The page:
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North Cape Cycling Adventure – Day 47 – The North Cape!

Today is a day of superlatives, as you will see in this post.

It was a truly spectacular day. I woke up to a blue sky, comfortably warm sunshine and calm water in the fjord I was camping by. After a basic but big breakfast and packing up camp I was on the road by 9.

North Cape cycling: Olderfjord camping.
A calm and very promising morning.

Just like yesterday the road ran alongside the Porsangerfjord for most of the day. It’s 123km long, which makes it the fourth largest fjord in Norway. The cycling today was absolutely breathtaking.

Porsangerfjord in Norway.
Peninsula in the Porsangerfjord.

The views were honestly amazing all day long. On my left side were the massive towering cliffs, mountains, or whatever you want to call them, still covered in snow, and on my right side was the Arctic ocean, some fishing villages here and there, and rocky beaches. Seagulls were plenty and there were numerous other unnamed bird species about. It was spectacular.

Finnmark, Norway.
A lonely house on the taiga.

As time passed and I cycled further north the trees became more scarce and smaller until they disappeared altogether. I was really in the Arctic now. The landscape had changed dramatically within a couple of hours; from icy lakes on fells, surrounded by birch bushes and other small shrubs to actual tundra, with its mosses and lichens. I saw hundreds of reindeer today. Literally. There were herds of them laying down, grazing, running around, running away and being a real danger on the road. Sometimes they got scared when I came cycling by and they would start running on the left side of the road. There were several really sharp turns around rocky edges. If – I’m saying if – a car had come flying around a bend, that would have been a complete disaster. I was actually worried at times, because those reindeer would keep running on the road for a couple of kilometres before deciding to head to higher grounds or towards the sea.

Tundra in Norway.
The trees are gone…

At one point the road was closed, because some rocks had come crashing down a cliff onto the road. Luckily no one got hurt, but it obviously needed to be cleaned up. There was a tour bus waiting and several cars. Almost a hundred people sat waiting around on the rocks near the sea. I, on my bicycle, could zig-zag right through! The people even cheered me on, which was pretty awesome.

Road closed in Norway.
Road closed!

As beautiful as it was, it was extremely challenging too. Some ascents were very tough.

The North Cape is sometimes being promoted as the northernmost point of the European mainland. That’s not true. It actually lies on the island of Magerøya and you get there by going through an 8km-long tunnel, which makes it the northernmost point in Europe you can reach on wheels. That tunnel was incredibly hard to get out of. The first four kilometres were downhill and I was flying, but, of course, the last four kilometres were uphill. And it was steep. And it got steeper every 500 metres. You know that saying about the light at the end of the tunnel? Well, I was unbelievably glad when I actually saw that.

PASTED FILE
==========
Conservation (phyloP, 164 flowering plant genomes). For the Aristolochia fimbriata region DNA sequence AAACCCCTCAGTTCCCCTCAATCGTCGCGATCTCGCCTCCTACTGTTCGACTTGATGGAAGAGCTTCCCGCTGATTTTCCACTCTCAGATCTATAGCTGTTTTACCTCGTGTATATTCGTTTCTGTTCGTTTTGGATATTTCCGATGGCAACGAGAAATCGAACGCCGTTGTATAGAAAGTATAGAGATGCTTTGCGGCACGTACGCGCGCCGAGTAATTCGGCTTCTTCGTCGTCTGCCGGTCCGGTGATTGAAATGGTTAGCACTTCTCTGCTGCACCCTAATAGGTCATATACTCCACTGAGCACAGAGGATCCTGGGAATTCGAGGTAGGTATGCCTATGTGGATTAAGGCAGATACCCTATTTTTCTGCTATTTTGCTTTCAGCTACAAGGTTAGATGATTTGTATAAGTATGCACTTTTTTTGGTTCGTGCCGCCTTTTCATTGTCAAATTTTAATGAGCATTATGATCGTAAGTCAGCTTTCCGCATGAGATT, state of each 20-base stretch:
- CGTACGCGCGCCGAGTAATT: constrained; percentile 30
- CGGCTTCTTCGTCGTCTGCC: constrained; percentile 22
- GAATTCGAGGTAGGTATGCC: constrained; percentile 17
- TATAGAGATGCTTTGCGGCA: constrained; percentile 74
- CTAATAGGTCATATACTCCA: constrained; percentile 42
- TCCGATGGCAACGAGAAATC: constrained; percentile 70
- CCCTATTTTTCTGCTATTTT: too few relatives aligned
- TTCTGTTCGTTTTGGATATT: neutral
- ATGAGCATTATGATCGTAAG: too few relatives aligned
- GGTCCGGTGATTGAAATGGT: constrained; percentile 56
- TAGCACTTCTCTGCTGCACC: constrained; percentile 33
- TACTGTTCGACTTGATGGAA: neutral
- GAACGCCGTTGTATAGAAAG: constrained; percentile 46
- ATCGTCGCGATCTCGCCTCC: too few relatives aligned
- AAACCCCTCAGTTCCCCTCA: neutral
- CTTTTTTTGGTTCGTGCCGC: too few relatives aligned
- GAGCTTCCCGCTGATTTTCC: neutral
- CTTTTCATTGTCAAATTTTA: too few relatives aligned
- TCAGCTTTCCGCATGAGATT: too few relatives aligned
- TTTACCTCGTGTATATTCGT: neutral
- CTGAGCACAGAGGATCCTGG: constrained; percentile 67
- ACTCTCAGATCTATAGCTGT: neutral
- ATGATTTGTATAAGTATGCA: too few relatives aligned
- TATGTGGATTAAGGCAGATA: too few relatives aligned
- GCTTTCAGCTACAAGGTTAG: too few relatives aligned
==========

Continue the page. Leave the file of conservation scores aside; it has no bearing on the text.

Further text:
North Cape tunnel.
The seemingly endless Nordkapp tunnel.

The temperature dropped to a mere 4°C in there, but I was sweating profusely. It was hard. Once I got out, I had to take a fifteen minute break and I ate almost all the food I had left and could eat at the moment (no rice or pasta obviously). After the tunnel it was about twenty kilometres to the camp ground I was going to stay at. I took that last part really easy. Especially because that’s all I could do. I didn’t have any energy left and felt empty.

But the gorgeous mountains, the crystal clear ocean and the warm rays of sunshine were definitely good company and made everything a lot easier.

Sami tents in Finnmark.
Sami tents in Finnmark.
Fjords in northern Norway.
Fabulous views.

I got to the camp site, pitched my tent, took a shower, made a bunch of rice and planned an evening to relax and get some rest before tackling the North Cape the next day.

My journal read:

20.00h. What a spectacular day! Greatest cycling ever. I’m really beat though, there were some extreme climbs today. Nordkapp tunnel was horrible. It totally drained me and I ate almost all my food. My body hurts right now. Just made dinner, rest now. 105.83km.

Now, here’s where part two of the day begins. After an hour or three of doing absolutely nothing I felt a surprising lot better. The weather was so nice I was actually sitting on a bench outside. We’re talking 10pm at a 71° latitude now, so that says something. It was still sunny, the sky was as blue as ever and there were some small white clouds high up in the sky. Those are the ingredients for a perfect sunset. There was no wind whatsoever, which happens almost never up here.

A thought crossed my mind: what if I’d cycle to the North Cape tonight? I considered this idea for a minute, thinking about the amazing opportunity and the possible risks of cycling into the night (which isn’t really night in terms of darkness, but it was going to be very late when I got back and I would be very alone on the road).

I made up my mind pretty soon; I had to go. The conditions were just too perfect not to. I quickly cooked some noodles, chucked them down, changed into my cycling clothes and was on my way at around 10.30pm.

Sunset at the North Cape, Norway.
Phenomenal sunset.